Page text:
Phillies' Howard feels he's ready for return to form

A slimmer Ryan Howard, taking batting practice in Clearwater, said his swing is almost where he wants it to be.
A slimmer Ryan Howard, taking batting practice in Clearwater, said his swing is almost where he wants it to be. (DAVID MAIALETTI / Staff Photographer)
Posted: February 17, 2014

CLEARWATER, Fla. - The first four words from Ryan Howard on Saturday were fatalistic. Optimism flowed from a cafeteria table at Bright House Field over the next 18 minutes - Howard wants to play 162 games; he believes he can hit 58 home runs again; two healthy knees will push him to conquer lefthanded pitching. But, in the beginning, Howard faced a dozen reporters and sighed.

"Same stuff," he said, "another year."

The questions for Howard, the Phillies' $125 million first baseman, are identical this spring because 2013 was another lost season, like 2012. He preached health and improved conditioning - Howard said he weighs between 240 and 250 pounds, a noticeable reduction - and acted as if a renaissance at age 34 from Achilles tendon and meniscus injuries would not shock the baseball world.

"You all keep asking the questions," Howard said. "If you don't ask the question, then I don't have to answer it and people don't have to continue to be skeptical about it. It's a matter of just going out there and letting it do what it does."

A year and one day earlier, at the same table in the same room, Howard said: "I know it's in there. . . . I have to trust myself, trust my ability, and let it fly."

Last season was considered progress from 2012, albeit trivial, because Howard played in nine more games (80 to 71) while his rate statistics (batting average, on-base percentage, and slugging percentage) were all higher. Still, Howard's .784 on-base-plus-slugging percentage (OPS) was 131 points lower than his career average.

Better results are required in 2014. Howard has never played for Ryne Sandberg, and while the manager is willing to defer to the franchise cornerstone, his loyalty to Howard does not run as deep as Charlie Manuel's.

Sandberg said he would like Howard to play at least 140 games. But he did not eliminate the idea of an eventual platoon at first base should Howard's problems persist against lefties.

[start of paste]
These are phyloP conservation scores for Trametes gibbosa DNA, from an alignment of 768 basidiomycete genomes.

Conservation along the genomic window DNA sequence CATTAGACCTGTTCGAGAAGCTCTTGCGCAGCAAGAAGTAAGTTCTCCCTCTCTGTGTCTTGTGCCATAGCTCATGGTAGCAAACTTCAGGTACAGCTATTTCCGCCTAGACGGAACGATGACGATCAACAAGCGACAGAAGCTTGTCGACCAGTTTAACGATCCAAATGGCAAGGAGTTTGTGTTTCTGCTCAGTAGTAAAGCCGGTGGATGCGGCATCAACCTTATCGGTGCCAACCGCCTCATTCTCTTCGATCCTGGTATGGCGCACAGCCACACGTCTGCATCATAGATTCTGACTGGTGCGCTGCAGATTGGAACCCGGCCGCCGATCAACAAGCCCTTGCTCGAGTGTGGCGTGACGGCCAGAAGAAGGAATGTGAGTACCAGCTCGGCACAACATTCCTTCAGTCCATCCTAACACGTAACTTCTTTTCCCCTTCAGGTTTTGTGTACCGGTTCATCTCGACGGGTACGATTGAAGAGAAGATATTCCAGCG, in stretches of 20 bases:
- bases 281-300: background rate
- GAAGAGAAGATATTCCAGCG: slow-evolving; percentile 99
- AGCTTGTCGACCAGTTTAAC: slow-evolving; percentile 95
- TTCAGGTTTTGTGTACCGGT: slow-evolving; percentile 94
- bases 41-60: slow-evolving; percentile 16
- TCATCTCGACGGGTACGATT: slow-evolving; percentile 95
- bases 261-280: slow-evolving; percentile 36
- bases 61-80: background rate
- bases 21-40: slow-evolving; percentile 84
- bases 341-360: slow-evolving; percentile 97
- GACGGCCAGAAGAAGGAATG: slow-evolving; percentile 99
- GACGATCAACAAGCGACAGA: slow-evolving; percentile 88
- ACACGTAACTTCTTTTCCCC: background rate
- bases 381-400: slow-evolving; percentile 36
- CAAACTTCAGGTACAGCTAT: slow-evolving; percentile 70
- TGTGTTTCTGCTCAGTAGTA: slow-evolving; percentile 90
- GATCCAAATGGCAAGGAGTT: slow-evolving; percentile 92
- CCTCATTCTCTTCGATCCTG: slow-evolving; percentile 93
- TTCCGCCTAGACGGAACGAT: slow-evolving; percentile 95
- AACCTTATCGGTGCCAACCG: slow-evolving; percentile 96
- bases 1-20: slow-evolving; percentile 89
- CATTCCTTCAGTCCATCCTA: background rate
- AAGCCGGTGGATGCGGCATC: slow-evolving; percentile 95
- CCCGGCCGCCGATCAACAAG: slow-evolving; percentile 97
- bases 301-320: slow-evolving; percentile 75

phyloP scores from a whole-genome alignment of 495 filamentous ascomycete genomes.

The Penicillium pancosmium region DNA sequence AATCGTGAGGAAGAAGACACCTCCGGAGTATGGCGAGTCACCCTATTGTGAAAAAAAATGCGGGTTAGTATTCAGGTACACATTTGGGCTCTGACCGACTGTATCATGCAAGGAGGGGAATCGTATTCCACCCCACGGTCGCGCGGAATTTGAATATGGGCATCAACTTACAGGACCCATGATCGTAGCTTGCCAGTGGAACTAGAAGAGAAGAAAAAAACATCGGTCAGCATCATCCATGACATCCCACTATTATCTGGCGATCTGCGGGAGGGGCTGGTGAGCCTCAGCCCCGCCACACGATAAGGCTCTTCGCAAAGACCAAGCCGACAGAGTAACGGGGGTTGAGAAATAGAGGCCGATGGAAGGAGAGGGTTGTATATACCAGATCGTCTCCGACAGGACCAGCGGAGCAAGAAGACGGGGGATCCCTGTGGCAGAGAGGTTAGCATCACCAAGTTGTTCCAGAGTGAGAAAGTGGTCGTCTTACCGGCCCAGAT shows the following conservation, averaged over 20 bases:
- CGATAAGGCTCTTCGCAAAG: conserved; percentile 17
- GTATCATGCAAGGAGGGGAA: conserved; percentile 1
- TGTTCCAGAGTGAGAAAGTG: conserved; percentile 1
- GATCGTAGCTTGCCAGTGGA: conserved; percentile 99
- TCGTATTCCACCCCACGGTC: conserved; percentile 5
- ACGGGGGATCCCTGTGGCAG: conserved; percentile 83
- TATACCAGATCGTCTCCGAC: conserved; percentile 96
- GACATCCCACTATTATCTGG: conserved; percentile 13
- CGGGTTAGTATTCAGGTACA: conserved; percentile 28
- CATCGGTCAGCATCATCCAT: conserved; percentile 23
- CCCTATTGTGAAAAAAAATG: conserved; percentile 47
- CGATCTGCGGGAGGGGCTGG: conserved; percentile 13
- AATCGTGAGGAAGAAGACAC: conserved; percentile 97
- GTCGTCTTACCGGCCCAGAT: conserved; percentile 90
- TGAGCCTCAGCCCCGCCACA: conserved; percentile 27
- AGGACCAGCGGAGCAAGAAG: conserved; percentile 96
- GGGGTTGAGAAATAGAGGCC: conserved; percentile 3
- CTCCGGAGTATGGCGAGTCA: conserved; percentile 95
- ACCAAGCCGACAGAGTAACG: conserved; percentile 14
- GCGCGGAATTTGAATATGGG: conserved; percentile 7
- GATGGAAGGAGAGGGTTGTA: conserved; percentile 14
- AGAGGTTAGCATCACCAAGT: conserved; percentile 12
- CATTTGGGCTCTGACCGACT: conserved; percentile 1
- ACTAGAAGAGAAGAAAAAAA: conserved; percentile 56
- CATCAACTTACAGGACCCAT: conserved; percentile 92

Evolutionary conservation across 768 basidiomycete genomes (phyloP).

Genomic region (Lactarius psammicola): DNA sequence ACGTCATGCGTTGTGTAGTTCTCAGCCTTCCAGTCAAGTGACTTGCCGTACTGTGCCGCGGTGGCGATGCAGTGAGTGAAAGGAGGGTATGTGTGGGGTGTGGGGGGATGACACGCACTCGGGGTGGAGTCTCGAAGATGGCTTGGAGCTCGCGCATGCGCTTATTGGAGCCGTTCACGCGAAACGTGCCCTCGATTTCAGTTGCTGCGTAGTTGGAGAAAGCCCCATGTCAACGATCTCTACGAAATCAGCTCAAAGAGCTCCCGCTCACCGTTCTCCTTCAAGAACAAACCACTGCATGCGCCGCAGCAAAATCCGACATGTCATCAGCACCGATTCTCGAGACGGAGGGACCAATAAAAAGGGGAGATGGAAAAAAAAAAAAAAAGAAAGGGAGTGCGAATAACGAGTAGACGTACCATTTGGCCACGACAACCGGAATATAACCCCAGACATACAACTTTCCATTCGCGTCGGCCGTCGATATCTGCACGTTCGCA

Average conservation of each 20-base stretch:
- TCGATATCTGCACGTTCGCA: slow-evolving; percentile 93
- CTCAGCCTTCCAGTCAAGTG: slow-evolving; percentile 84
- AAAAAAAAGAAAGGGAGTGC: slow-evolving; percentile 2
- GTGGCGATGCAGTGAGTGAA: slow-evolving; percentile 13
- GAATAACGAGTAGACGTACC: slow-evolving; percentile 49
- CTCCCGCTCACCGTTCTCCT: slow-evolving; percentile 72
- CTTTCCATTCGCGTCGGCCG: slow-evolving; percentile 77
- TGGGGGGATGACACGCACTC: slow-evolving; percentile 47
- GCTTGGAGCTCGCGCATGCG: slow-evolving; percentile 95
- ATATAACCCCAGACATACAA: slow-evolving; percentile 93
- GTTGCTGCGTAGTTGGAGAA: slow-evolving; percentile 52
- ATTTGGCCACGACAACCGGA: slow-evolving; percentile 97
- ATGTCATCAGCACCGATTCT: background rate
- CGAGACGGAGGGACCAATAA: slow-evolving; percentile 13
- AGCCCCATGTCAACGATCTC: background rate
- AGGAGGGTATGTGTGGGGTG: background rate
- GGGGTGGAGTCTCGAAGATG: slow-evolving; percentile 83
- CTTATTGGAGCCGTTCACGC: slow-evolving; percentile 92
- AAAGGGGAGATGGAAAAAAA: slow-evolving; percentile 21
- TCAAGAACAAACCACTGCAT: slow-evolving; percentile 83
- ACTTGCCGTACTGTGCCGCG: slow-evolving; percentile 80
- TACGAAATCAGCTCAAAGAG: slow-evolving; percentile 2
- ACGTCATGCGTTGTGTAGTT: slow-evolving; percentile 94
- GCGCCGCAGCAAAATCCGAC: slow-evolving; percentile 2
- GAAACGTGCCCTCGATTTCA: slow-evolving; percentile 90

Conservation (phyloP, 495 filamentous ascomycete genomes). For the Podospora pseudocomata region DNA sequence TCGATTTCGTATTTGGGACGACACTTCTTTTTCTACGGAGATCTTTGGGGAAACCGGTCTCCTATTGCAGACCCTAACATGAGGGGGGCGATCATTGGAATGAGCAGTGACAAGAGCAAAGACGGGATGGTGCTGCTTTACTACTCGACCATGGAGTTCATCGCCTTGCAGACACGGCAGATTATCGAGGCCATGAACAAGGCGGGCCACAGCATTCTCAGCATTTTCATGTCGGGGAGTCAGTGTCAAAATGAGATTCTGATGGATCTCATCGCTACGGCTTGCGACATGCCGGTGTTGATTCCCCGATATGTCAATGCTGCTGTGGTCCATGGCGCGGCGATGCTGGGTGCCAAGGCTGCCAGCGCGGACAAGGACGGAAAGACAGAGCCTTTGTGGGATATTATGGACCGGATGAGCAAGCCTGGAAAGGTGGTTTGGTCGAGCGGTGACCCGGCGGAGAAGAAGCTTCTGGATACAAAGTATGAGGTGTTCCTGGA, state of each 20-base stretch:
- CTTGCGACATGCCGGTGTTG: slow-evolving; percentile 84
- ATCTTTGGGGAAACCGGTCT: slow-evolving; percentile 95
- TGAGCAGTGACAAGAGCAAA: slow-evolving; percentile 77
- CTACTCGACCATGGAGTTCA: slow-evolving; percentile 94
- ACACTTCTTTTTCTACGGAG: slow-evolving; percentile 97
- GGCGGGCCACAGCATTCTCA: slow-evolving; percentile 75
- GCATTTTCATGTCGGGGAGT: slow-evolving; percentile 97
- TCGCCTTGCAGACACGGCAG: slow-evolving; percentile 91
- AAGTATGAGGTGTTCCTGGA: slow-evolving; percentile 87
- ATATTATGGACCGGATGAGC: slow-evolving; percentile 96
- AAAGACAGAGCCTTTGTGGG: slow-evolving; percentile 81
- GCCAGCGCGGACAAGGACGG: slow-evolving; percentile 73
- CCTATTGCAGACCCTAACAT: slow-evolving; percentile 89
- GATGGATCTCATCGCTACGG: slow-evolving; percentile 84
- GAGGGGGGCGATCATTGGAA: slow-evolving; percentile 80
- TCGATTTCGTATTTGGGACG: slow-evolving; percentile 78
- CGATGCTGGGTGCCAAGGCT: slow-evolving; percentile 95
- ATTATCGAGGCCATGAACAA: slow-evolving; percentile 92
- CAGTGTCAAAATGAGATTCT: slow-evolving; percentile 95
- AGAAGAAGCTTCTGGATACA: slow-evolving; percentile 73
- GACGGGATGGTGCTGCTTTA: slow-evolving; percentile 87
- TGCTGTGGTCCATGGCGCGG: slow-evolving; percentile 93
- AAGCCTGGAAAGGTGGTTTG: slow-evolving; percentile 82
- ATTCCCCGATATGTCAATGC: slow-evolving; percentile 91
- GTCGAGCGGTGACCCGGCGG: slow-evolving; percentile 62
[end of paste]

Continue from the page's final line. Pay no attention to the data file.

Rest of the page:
"In the perfect world, he hits righthanders and is effective and does some damage against lefthanded pitching," Sandberg said. "Now I get somebody else in there, possibly a righthanded bat, to give him a day off. Now if I'm proven differently, then I make an adjustment to get some production.

"He needs to make some adjustments. . . . If there's some constant struggles and I need to make a change, I mean that's for the betterment of the team. But I want it the other way. I want him to hit everybody and be a presence in the middle of that lineup."

Howard's .604 OPS vs. lefthanders since 2011 ranks 202d out of 213 qualified hitters. He does not fear being reduced to a platoon player.

"Why would I think about it? That's negative," Howard said. "If I think negative, if I think I can't hit lefties, I might as well not go out there at all."

Howard stressed the positive, as he did last spring.

"I've got two legs," Howard said. "Basically I've been playing on one leg. I'm not one to make excuses; I try to go out there and go as hard as I can, even if it's one leg or one toe. . . . My swing is coming back to where I want it to be."

Howard appeared in 14 games in the first 14 days of last spring's schedule. Manuel demanded Howard play himself into baseball shape. The first baseman was not fond of the plan, and he questioned it again Saturday. He said the pain in his left knee, which resulted in surgery to repair a torn meniscus in July, began last spring. (The Achilles tear in October 2011 was also in his left leg.)

When asked about his workload for this spring, Howard said the Phillies will "watch what we're doing, get my work in, and not necessarily overdo it." Sandberg said he would not replicate Manuel's plan because Howard is better conditioned. He weighed 260 pounds last July.

"I can see he already is in better shape than he was last year, by far," Sandberg said. "He got some weight off. His mobility is better. He's stronger and able to use his whole body up there."


mgelb@phillynews.com

@magelb

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